I’ve only ever done Asahidake as a day hike once, the other times have been the start of multi-day excursions into the range. Although it’s a bit of a steady slog up the often busy route above the ropeway, you are compensated by the classic volcanic scenery, hissing steam vents and expanding views. The summit can sometimes be crowded and you might even have to queue for your turn for a selfie by the marker post.
The route down the other side varies with the time of year from a wide snowfield that is fun to slide down to a loose rutted track that isn’t. One time there was a guided group coming up the snowfield that reminded us of those pictures of the queues of climbers on the Lhotse Face of Everest. Well, almost.
At the bottom you pass by the Ura-asahi designated camping spot. It is an open col with no facilities but a few rock walls have been built to shelter tent sites from the wind. Then it’s a gentle climb up to Mamiyadake. This is one of the most scenic stretches of trail with lots of flowers blooming in July. Later in the season, as you look back to the small crater of Kumagatake on your left the snow patches form a smiley face to reflect your mood.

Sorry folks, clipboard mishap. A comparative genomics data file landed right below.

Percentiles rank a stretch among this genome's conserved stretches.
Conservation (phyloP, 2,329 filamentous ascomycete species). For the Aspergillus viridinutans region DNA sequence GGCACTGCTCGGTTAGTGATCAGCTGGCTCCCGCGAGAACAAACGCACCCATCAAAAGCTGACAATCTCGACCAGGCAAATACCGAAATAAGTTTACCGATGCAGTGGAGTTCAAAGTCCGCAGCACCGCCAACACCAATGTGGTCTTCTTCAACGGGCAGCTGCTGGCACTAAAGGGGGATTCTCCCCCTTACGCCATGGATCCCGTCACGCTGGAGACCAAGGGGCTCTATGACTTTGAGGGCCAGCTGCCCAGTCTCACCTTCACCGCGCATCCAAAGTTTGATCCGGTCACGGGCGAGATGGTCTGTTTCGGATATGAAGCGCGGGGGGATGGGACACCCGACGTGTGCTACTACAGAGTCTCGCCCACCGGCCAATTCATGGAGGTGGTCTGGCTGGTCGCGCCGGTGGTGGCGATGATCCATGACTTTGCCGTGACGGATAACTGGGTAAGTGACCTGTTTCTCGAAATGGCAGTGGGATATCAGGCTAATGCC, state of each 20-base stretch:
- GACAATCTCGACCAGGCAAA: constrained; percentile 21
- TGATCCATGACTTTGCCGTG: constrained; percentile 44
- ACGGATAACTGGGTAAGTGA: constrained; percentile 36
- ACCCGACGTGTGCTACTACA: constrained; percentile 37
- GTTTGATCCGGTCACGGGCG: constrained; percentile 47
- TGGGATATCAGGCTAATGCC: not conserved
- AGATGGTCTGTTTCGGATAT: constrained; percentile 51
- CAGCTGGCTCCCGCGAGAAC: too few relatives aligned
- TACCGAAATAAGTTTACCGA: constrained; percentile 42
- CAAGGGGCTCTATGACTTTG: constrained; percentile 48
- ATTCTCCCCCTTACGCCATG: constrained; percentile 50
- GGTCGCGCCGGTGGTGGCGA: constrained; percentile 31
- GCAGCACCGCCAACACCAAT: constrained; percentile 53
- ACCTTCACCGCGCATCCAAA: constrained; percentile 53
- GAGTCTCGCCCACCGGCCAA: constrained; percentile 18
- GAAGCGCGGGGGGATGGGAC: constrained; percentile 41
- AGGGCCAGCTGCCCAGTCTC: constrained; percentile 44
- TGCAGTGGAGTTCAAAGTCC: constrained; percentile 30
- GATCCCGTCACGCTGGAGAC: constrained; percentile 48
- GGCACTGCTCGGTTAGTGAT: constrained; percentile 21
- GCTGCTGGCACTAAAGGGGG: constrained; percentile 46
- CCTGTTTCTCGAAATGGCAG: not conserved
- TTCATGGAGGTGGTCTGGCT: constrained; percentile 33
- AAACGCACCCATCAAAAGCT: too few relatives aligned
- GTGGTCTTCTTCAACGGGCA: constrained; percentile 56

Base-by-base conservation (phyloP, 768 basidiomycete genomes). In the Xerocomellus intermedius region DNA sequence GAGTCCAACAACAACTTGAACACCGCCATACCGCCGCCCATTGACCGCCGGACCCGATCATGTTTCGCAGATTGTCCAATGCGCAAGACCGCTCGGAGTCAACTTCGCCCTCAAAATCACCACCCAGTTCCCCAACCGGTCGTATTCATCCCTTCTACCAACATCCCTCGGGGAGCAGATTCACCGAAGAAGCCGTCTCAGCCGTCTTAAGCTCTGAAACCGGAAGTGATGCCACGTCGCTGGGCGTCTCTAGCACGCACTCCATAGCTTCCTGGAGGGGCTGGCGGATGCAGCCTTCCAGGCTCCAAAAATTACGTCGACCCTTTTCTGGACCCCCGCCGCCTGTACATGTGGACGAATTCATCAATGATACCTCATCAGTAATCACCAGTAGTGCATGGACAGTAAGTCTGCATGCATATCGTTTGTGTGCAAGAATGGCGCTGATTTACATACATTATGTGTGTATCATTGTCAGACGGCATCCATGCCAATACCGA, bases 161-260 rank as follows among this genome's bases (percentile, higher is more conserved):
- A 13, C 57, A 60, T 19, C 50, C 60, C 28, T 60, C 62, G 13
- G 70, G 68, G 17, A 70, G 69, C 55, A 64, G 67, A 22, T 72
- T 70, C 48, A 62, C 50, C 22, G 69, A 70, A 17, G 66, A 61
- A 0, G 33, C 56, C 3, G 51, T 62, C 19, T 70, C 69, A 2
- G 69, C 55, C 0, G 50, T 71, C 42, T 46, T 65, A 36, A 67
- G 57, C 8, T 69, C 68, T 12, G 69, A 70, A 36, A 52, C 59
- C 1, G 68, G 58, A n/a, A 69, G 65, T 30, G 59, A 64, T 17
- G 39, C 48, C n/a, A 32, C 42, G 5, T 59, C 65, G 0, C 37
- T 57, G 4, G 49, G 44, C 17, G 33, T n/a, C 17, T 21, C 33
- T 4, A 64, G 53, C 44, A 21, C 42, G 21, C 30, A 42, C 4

Once on the broad main ridge it’s a half hour walk north with expansive views into the large crater of Ohachidaira on the right and Hokuchindake, Hokkaido’s second highest peak, ahead.
At the signposted junction you turn left and drop down to Nakadake onsen. This is just a small pool in the riverbed. My companion and I refreshed ourselves by soaking our tired feet in the steaming tub. Then we carried on down though the increasingly green meadows and occasional marshy spots of Susoaidaira to the junction with the trail that took us around the flank of the mountain and eventually back to the ropeway at Sugatami.